In 1890, Jefferson, Lafayette, Cass, and Second became the first Detroit streets to be paved with asphalt. That summer, a group of Detroit Wheelmen garbed in knickers and visor caps rode to Niagara Falls and back, a 300-mile adventure that helped gain it the national body’s convention the next year.

Detroit became a cycling hotbed, with the Wheelmen and other clubs sponsoring meets and excursions to communities both near and far. Completing a “century run” of 100 miles within 18 hours earned “centurions” an impressive-looking badge from the Century Road Club of America each time the feat was done. “Uphill and downhill on dirt roads, it was not a trip for the short-winded,” one reporter said of one such run to Port Huron, “and even the long-winded were content to return by steamer, which they always did.”

Beer gardens and rustic resorts catered to cyclists at the end of a hard day of pedaling. In 1889, the first bridge to Belle Isle was built, opening up the island playground to bikers. Beller’s Garden, near the bridge, did a land-rush business. “As early as 7 o’clock each clear summer evening, Jefferson Avenue was thronged with cyclists heading for the bridge, nearly half of them female,” Don Lochbiler wrote years later in The Detroit News. “Many stopped at Beller’s for refreshment, and two long racks were provided for the wheels. Under the elms, large tents were decorated with Chinese lanterns and a family of musicians … entertained on zithers and mandolins.”

On holidays, there were prize races on Belle Isle, with winners receiving everything from a concert piano to a shaving mug with the champ’s initials etched in large gold letters. Bicycle racing was a professional sport decades before football and basketball, with fans avidly following the exploits of such cyclists as Eddie “Cannon” Bald and Charles “Mile-A-Minute” Murphy through sporting journals and tobacco cards. Local favorites included Tom Cooper of the Detroit Wheelmen and his good friend and fellow “fast speed freak,” Barney Oldfield, who hailed from Ohio. Speed demons, both on and off the track, were known as “scorchers.”

By 1896, the bicycling craze was approaching its peak. That year the Wheelmen — characterized by one observer as “the new bon tons of Detroit’s smart set” — built a clubhouse for its 450 members at 53-55 E. Adams (a site now occupied by Comerica Park). The ornate three-story stone-and-brick structure, which cost an estimated $40,000, featured an auditorium, library, kitchen, dining room, baths, billiard and whist tables, and a bowling alley. A long wrought-iron bike rack ran along the front of the building. The club became the scene of dances, banquets, and other social events.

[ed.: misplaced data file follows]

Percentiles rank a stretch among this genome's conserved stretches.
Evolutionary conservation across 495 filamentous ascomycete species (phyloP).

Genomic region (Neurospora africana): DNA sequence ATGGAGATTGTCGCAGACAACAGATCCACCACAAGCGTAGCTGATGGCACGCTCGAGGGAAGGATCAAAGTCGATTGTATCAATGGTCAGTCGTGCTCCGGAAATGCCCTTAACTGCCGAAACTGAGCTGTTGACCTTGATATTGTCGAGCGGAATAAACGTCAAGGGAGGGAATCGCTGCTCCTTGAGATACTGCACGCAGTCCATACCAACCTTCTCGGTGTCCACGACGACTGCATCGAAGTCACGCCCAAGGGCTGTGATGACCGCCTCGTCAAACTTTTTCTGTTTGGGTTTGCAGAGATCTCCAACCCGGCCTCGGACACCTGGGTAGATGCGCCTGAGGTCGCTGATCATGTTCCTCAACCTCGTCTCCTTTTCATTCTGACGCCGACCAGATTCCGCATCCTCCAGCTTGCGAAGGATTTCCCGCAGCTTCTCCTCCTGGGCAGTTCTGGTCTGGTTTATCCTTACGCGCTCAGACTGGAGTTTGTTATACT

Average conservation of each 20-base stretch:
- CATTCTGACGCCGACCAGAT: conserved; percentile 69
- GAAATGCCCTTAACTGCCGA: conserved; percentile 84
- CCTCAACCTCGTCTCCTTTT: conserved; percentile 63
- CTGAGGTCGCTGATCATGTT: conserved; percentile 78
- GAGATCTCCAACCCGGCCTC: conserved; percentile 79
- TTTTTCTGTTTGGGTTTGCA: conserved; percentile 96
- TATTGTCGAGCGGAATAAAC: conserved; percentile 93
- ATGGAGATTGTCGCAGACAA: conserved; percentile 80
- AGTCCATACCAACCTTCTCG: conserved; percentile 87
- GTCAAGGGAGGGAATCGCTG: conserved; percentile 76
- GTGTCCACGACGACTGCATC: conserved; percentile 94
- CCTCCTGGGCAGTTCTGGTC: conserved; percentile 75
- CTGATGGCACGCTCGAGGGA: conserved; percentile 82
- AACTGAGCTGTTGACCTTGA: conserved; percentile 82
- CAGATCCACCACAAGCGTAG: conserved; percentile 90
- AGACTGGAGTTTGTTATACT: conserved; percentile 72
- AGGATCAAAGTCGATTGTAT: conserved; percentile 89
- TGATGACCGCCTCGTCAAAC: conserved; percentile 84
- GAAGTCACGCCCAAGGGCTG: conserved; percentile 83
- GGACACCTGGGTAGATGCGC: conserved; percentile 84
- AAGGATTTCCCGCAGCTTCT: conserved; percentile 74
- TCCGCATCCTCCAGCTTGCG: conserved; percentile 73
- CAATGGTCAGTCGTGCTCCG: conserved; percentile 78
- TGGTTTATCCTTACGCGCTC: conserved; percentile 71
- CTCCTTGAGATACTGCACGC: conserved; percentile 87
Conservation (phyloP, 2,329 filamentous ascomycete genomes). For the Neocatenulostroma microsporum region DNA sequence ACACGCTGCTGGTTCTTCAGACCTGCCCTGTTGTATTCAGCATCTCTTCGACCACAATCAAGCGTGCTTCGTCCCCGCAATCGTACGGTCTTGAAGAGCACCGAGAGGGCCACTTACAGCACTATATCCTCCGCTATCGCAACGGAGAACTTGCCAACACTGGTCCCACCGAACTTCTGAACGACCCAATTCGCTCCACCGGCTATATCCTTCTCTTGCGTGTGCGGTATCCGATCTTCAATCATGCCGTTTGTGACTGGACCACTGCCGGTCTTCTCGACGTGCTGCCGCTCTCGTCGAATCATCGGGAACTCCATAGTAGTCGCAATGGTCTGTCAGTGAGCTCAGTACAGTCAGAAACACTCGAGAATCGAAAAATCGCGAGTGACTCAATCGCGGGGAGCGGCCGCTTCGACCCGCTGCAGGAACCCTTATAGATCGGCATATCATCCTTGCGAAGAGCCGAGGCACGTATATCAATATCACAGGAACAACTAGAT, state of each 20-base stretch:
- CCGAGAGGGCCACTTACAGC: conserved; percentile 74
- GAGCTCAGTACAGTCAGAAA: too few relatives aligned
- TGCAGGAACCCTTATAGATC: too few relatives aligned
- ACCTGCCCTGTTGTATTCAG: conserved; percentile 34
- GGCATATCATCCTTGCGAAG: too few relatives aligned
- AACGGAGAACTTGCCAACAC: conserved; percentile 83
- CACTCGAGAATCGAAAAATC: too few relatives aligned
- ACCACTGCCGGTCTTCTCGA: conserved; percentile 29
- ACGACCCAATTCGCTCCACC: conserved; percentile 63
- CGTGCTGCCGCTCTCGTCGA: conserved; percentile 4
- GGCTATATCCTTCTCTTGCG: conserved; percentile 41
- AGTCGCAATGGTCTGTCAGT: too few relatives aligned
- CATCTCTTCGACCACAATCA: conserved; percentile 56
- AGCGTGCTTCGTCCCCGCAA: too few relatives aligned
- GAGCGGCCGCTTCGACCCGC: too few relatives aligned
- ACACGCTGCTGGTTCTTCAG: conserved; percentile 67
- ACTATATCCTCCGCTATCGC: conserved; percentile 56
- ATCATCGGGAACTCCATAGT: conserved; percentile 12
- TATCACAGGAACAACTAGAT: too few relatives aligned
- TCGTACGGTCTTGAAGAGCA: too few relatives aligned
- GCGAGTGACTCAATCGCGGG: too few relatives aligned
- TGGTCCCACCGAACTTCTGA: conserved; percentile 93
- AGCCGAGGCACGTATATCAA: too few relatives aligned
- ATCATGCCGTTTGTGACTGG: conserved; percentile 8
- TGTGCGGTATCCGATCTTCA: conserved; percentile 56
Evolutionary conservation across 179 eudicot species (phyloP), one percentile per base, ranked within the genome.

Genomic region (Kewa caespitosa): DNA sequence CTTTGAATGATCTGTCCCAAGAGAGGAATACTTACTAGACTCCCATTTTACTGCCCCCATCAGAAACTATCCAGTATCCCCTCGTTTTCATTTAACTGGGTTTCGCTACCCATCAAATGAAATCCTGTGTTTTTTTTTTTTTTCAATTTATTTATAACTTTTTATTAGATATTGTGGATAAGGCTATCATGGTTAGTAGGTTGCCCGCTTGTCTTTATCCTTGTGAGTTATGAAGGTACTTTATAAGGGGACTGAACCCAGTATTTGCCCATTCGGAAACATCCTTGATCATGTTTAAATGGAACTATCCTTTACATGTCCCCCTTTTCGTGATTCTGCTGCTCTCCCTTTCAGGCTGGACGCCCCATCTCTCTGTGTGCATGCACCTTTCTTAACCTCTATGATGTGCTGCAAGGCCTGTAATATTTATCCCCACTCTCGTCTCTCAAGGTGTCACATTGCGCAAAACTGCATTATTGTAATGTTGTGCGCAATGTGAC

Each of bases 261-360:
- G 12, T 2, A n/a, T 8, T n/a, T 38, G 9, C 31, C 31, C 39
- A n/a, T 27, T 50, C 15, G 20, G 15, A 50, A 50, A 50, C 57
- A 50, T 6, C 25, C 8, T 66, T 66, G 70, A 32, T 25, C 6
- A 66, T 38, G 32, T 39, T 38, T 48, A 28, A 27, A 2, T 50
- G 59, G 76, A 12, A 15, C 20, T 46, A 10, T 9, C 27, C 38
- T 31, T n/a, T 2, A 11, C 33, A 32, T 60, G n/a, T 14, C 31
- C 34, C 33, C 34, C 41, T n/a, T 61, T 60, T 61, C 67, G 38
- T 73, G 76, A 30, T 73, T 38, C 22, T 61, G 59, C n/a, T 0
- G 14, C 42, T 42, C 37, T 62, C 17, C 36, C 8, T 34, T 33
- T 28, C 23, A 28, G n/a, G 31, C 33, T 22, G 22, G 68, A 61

The pastime’s exclusivity faded as more and more people discovered its joys. Prices fell to the point that most members of the middle class could afford a new or used bike. The cost of the cheapest model in the Sears catalog dropped from $55.95 in 1894 to $17.85 four years later. This still was a significant expenditure at a time when the average working man made about $50 a month. But stores offered credit payments of $1 or $2 a week. According to P.N. Jacobsen, a cyclist enthusiast in the 1890s, local thoroughfares became “daily thronged with wheelmen,” the most reckless of whom wove in and out of traffic as teamsters swore at them and streetcar conductors shook their fists. Pedestrians and dogs were at risk. Minor accidents — a skinned knee, a bent wheel — were common. Looking to curb the number of nighttime mishaps, a city ordinance required riders to use a small kerosene-lit brass lamp when cycling after dark.

The Detroit Police Department’s “scorcher cops” had their handlebars full controlling sidewalk cyclists and chasing scofflaws down city streets, sometimes in freewheeling Keystone-Kop fashion. As far as is known, their tactics didn’t include using a portable slingshot-like device to fire small lead balls at a scorcher’s wheels in hopes of breaking the spokes and disabling his machine — a practice reportedly used by Chicago’s finest. But more than one madly pedaling offender was “brought to grief” by a tenacious “wheelcop” whose speed and lung capacity surprised the object of his pursuit. “It was one of those cyclized policemen,” noted a local historian, “who gained nameless immortality a few years later when he wrote the first violation ticket for a speeder in one of those new-fangled automobiles.”